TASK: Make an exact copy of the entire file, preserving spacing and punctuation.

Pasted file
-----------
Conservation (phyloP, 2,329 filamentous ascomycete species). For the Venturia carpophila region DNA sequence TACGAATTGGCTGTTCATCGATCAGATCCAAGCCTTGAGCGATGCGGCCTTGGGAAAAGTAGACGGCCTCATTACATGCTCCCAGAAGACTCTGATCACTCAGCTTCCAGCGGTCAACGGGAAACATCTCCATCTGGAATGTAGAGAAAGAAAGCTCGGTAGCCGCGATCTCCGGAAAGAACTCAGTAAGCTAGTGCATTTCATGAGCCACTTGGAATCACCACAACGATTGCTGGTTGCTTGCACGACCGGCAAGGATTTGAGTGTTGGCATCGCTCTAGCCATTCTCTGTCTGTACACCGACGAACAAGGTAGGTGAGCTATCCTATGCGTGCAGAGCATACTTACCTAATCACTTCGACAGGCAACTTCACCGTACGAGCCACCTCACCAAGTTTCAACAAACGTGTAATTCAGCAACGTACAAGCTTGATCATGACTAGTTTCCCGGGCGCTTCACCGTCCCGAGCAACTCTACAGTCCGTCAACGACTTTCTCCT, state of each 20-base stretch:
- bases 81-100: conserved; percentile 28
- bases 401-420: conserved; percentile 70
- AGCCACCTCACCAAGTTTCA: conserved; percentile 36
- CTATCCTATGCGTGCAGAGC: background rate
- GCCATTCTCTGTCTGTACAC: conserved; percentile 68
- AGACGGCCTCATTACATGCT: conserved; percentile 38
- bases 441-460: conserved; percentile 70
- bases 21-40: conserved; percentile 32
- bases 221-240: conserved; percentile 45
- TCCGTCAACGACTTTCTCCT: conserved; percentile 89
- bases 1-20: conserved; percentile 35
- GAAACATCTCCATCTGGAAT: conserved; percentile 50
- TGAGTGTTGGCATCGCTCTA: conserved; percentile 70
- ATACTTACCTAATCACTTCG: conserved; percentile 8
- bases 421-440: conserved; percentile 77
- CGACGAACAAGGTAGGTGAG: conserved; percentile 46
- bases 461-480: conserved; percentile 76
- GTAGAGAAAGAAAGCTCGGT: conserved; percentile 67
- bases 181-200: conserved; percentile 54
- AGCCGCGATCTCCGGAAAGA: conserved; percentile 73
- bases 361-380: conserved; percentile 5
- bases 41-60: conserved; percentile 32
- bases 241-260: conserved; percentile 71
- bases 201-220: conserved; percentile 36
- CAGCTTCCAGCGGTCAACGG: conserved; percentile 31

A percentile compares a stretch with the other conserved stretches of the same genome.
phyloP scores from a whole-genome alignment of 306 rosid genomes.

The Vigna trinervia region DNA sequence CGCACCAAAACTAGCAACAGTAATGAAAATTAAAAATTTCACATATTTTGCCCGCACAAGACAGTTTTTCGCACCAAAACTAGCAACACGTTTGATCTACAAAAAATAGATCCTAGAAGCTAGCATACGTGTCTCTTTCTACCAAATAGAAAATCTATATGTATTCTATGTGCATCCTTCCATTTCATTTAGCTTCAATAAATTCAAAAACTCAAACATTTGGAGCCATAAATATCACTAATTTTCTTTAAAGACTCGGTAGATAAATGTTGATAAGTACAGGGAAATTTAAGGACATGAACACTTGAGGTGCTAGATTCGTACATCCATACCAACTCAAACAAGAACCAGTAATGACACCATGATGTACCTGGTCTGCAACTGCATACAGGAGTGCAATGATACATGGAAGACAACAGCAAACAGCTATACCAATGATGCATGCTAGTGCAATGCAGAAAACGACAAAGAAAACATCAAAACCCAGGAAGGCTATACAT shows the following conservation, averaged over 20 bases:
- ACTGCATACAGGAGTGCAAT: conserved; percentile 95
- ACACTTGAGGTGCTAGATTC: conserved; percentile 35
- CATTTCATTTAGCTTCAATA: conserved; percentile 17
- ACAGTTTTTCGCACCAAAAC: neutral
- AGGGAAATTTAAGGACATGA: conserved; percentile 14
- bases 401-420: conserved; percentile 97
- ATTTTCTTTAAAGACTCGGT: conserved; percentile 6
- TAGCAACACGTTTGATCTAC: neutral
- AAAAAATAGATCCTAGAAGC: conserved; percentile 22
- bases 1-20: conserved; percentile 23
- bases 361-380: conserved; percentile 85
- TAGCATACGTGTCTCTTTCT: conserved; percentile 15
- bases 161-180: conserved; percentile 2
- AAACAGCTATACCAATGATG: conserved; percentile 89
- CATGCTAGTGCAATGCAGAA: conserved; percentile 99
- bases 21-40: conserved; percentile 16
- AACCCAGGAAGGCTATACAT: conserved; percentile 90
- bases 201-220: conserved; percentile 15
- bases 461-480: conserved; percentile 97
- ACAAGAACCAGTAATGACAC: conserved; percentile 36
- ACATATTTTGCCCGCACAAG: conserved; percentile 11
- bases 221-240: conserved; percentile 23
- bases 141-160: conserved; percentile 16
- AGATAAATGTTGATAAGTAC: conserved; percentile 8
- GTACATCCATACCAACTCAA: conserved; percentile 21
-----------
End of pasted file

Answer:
Conservation (phyloP, 2,329 filamentous ascomycete species). For the Venturia carpophila region DNA sequence TACGAATTGGCTGTTCATCGATCAGATCCAAGCCTTGAGCGATGCGGCCTTGGGAAAAGTAGACGGCCTCATTACATGCTCCCAGAAGACTCTGATCACTCAGCTTCCAGCGGTCAACGGGAAACATCTCCATCTGGAATGTAGAGAAAGAAAGCTCGGTAGCCGCGATCTCCGGAAAGAACTCAGTAAGCTAGTGCATTTCATGAGCCACTTGGAATCACCACAACGATTGCTGGTTGCTTGCACGACCGGCAAGGATTTGAGTGTTGGCATCGCTCTAGCCATTCTCTGTCTGTACACCGACGAACAAGGTAGGTGAGCTATCCTATGCGTGCAGAGCATACTTACCTAATCACTTCGACAGGCAACTTCACCGTACGAGCCACCTCACCAAGTTTCAACAAACGTGTAATTCAGCAACGTACAAGCTTGATCATGACTAGTTTCCCGGGCGCTTCACCGTCCCGAGCAACTCTACAGTCCGTCAACGACTTTCTCCT, state of each 20-base stretch:
- bases 81-100: conserved; percentile 28
- bases 401-420: conserved; percentile 70
- AGCCACCTCACCAAGTTTCA: conserved; percentile 36
- CTATCCTATGCGTGCAGAGC: background rate
- GCCATTCTCTGTCTGTACAC: conserved; percentile 68
- AGACGGCCTCATTACATGCT: conserved; percentile 38
- bases 441-460: conserved; percentile 70
- bases 21-40: conserved; percentile 32
- bases 221-240: conserved; percentile 45
- TCCGTCAACGACTTTCTCCT: conserved; percentile 89
- bases 1-20: conserved; percentile 35
- GAAACATCTCCATCTGGAAT: conserved; percentile 50
- TGAGTGTTGGCATCGCTCTA: conserved; percentile 70
- ATACTTACCTAATCACTTCG: conserved; percentile 8
- bases 421-440: conserved; percentile 77
- CGACGAACAAGGTAGGTGAG: conserved; percentile 46
- bases 461-480: conserved; percentile 76
- GTAGAGAAAGAAAGCTCGGT: conserved; percentile 67
- bases 181-200: conserved; percentile 54
- AGCCGCGATCTCCGGAAAGA: conserved; percentile 73
- bases 361-380: conserved; percentile 5
- bases 41-60: conserved; percentile 32
- bases 241-260: conserved; percentile 71
- bases 201-220: conserved; percentile 36
- CAGCTTCCAGCGGTCAACGG: conserved; percentile 31

A percentile compares a stretch with the other conserved stretches of the same genome.
phyloP scores from a whole-genome alignment of 306 rosid genomes.

The Vigna trinervia region DNA sequence CGCACCAAAACTAGCAACAGTAATGAAAATTAAAAATTTCACATATTTTGCCCGCACAAGACAGTTTTTCGCACCAAAACTAGCAACACGTTTGATCTACAAAAAATAGATCCTAGAAGCTAGCATACGTGTCTCTTTCTACCAAATAGAAAATCTATATGTATTCTATGTGCATCCTTCCATTTCATTTAGCTTCAATAAATTCAAAAACTCAAACATTTGGAGCCATAAATATCACTAATTTTCTTTAAAGACTCGGTAGATAAATGTTGATAAGTACAGGGAAATTTAAGGACATGAACACTTGAGGTGCTAGATTCGTACATCCATACCAACTCAAACAAGAACCAGTAATGACACCATGATGTACCTGGTCTGCAACTGCATACAGGAGTGCAATGATACATGGAAGACAACAGCAAACAGCTATACCAATGATGCATGCTAGTGCAATGCAGAAAACGACAAAGAAAACATCAAAACCCAGGAAGGCTATACAT shows the following conservation, averaged over 20 bases:
- ACTGCATACAGGAGTGCAAT: conserved; percentile 95
- ACACTTGAGGTGCTAGATTC: conserved; percentile 35
- CATTTCATTTAGCTTCAATA: conserved; percentile 17
- ACAGTTTTTCGCACCAAAAC: neutral
- AGGGAAATTTAAGGACATGA: conserved; percentile 14
- bases 401-420: conserved; percentile 97
- ATTTTCTTTAAAGACTCGGT: conserved; percentile 6
- TAGCAACACGTTTGATCTAC: neutral
- AAAAAATAGATCCTAGAAGC: conserved; percentile 22
- bases 1-20: conserved; percentile 23
- bases 361-380: conserved; percentile 85
- TAGCATACGTGTCTCTTTCT: conserved; percentile 15
- bases 161-180: conserved; percentile 2
- AAACAGCTATACCAATGATG: conserved; percentile 89
- CATGCTAGTGCAATGCAGAA: conserved; percentile 99
- bases 21-40: conserved; percentile 16
- AACCCAGGAAGGCTATACAT: conserved; percentile 90
- bases 201-220: conserved; percentile 15
- bases 461-480: conserved; percentile 97
- ACAAGAACCAGTAATGACAC: conserved; percentile 36
- ACATATTTTGCCCGCACAAG: conserved; percentile 11
- bases 221-240: conserved; percentile 23
- bases 141-160: conserved; percentile 16
- AGATAAATGTTGATAAGTAC: conserved; percentile 8
- GTACATCCATACCAACTCAA: conserved; percentile 21